When St. Peter’s Basilica was filled and with the thunderous singing and applause of the Croatian pilgrims and Pope John Paul II with the concelebrant’s present came to the altar, Cardinal Franjo Kuharić in the name of all the bishops and priests present, addressed the consecrated persons of God and the people of God.

“Holy Father!
A pilgrimage of Catholic Croats is before you for the first time in your pontificate [6]. Our historic journey through the centuries has been difficult. In defence of our faith and our existence, we have shed many tears and paid the expensive price of blood. And while here in front of your holiness we present the entire history of the Croatian people, in humility of heart we dare repeat the words of St Paul: we have kept the faith (2Tim 4, 7). We have also preserved our fellowship with the Roman Catholic Church and we have maintained the faithfulness of St. Peter and his heirs. Immediately at the beginning of this joyous meeting, we express our warmest gratitude for giving us a special proof of your paternal love by celebrating with us the most Holy Eucharist in the language of the Croats. On this occasion, the 1100th anniversary of the famous exchange of letters between Pope John VIII and Croatian ruler Branimir, Bishop Theodosius, and the Pope’s letters to the people and the clergy. All three letters were dated 7 June 879.

We wanted to celebrate this significant jubilee with Peter’s successor at the very spot where Pope John VIII, over the tomb of Peter the Apostle, first initiated it. In 1976, it has been a thousand years since our Queen Jelena built the church of Solin in honour of the Mother of God. That year (1976) was an incentive for us to begin celebrating the anniversary of “Thirteen Centuries of Christianity among Croats.” We placed spiritual renewal under the special protection of the Blessed Virgin Mary. A thousand and a hundred years ago on the Feast of the Ascension of the Lord, Pope John VIII had blessed here on the tomb of St. Peter, Branimir and his people. Holy Father! We the present bishops and priests, monks and nuns, all the present pilgrims, sons and daughters of the Croatian people, humbly and faithfully ask that again here at the tomb of St. Peter, like so many of your forebears, you invoke all the blessings of God on us all, on our Church and on our people, on our beloved land. Strengthen your brethren (cf. Lk 22:32), Holy Father, with the Apostolic Blessing so that it would be so! Amen”.

Pope John Paul II’s speech to Croatian pilgrims followed. [7]. Held in the Basilica of St. Peter, given in the Croatian language in the presence of Croatian Cardinal Franjo Šeper, all Croatian archbishops and bishops, hundreds of priests, religious and nuns, and in the presence of tens of thousands of Croatian pilgrims from home and abroad:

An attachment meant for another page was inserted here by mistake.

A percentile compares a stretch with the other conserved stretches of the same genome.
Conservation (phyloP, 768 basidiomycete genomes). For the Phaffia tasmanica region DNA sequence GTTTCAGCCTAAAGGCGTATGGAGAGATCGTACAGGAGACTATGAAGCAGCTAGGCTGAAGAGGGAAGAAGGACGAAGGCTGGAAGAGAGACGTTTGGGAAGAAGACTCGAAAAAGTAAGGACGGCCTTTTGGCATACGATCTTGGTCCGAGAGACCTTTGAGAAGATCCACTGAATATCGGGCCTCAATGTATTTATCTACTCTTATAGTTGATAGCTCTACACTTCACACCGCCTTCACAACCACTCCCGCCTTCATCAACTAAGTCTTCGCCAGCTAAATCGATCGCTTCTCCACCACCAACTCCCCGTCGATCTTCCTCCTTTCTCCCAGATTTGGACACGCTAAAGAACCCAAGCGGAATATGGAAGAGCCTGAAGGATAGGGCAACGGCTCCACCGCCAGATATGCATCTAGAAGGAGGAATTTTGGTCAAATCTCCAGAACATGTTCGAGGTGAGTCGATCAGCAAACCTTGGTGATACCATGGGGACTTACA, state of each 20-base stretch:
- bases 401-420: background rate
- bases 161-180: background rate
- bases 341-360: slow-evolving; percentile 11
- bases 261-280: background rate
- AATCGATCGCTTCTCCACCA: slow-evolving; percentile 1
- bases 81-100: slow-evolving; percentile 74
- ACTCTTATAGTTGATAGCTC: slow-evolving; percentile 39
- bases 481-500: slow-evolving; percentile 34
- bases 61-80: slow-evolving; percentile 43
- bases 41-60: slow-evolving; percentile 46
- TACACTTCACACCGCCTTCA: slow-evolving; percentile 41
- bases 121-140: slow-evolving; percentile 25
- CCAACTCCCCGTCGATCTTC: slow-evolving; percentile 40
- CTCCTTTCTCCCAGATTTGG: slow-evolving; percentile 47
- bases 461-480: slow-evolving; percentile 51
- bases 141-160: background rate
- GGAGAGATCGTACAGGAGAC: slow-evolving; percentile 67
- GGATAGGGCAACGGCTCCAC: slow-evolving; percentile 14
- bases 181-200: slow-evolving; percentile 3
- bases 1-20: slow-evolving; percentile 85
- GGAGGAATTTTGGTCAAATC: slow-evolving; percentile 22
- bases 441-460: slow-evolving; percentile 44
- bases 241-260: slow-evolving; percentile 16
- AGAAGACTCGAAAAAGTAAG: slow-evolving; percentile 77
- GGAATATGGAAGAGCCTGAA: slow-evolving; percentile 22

My dear Croats!

Dear brothers in the Episcopate,
Dear priests, men and women religious,
Dear sons and daughters of “ever faithful” Croatia!

“Grace to you and peace from God the Father and our Lord Jesus Christ” (cf. Gal Ga 1,3). “With open arms I press you to me and welcome you with fatherly love” (Letter from Pope John VIII to the Croat people and clergy: Mansi, Sacrorum Conciliorum collectio, XVII, 126) here, on St Peter’s Tomb, on the occasion of the significant anniversary of the Croats’ profession of fidelity to the Holy See, which is at the same time the memory of the fatherly good will towards you of the Successors of St Peter.

There are many reasons that justify this common joy of ours, as my brother in the Episcopate, Archbishop Franjo Kuharic, said so well in his address.

Truly, in this meeting at St Peter’s Tomb, there seems to be concentrated your whole history of over thirteen centuries, and especially the great events of the life of your Church since the time of the Baptism of your people, when it entered the bosom of the Roman Church which is “head and teacher of all Churches” (Letter from Pope John VIII to the Bishop of Nin, Theodosius: Mansi, l.c., XVII, 124). Do you remember “White Croatia”, your land of origin, which is just where my native land is? I feel the presence of your beautiful and dear nation, of all your people inside and outside the frontiers of your country, of your old and new fidelities, your anxieties. Here is present the memory of your ancestors, your Christian princes and kings, your bishops and priests, your paleo-Croat liturgical language, your marvellous churches, and especially your Marian sanctuaries.

Meanwhile, today we recall especially the relations of Croatia with the Holy See, so clearly expressed in Pope John VIII’s letters to Prince Branimiro, to the Croat clergy and people, and to Bishop Theodosius. This happened precisely eleven centuries ago. The events of that time filled with joy the heart of Peter’s Successor, and they were decisive for the future history of the Croat people and of the Church, for your faith, culture, and political independence.

Having before my eyes the rich and centuries-old past of your people, it seems to me that I can stress the following three extraordinary aspects.

First: fidelity to Jesus Christ and to the Gospel; a fidelity to which your ancestors bore witness with the fervour and spirit of martyrs in the struggle throughout the centuries “for the noble Cross and golden freedom”.

Second: the love and adherence of the Croats to the Roman Church, to St Peter’s Chair. This Church was really, your Mother, at whose holy doctrine your ancestors quenched their thirst as at a clear spring” (Letter from Pope John VIII to the Croat prince Branimiro: Mansi, 1.c., XVII, 125).

Third: the love, the fidelity and the devotion of the Croats towards Mary, the Mother of God and Mother of the Church, whom you warmly invoke as “Queen of the Croats” and filially honour in your sanctuaries.

Today you also confirm this three-fold fidelity of yours as a “Great Vow” of faithfulness to Jesus, to the Church, and to the Mother of God—particularly after the jubilee solemnities at Marija Bistrica, Solin, and Biskupija. Be faithful, be constant, be proud of your Christian name!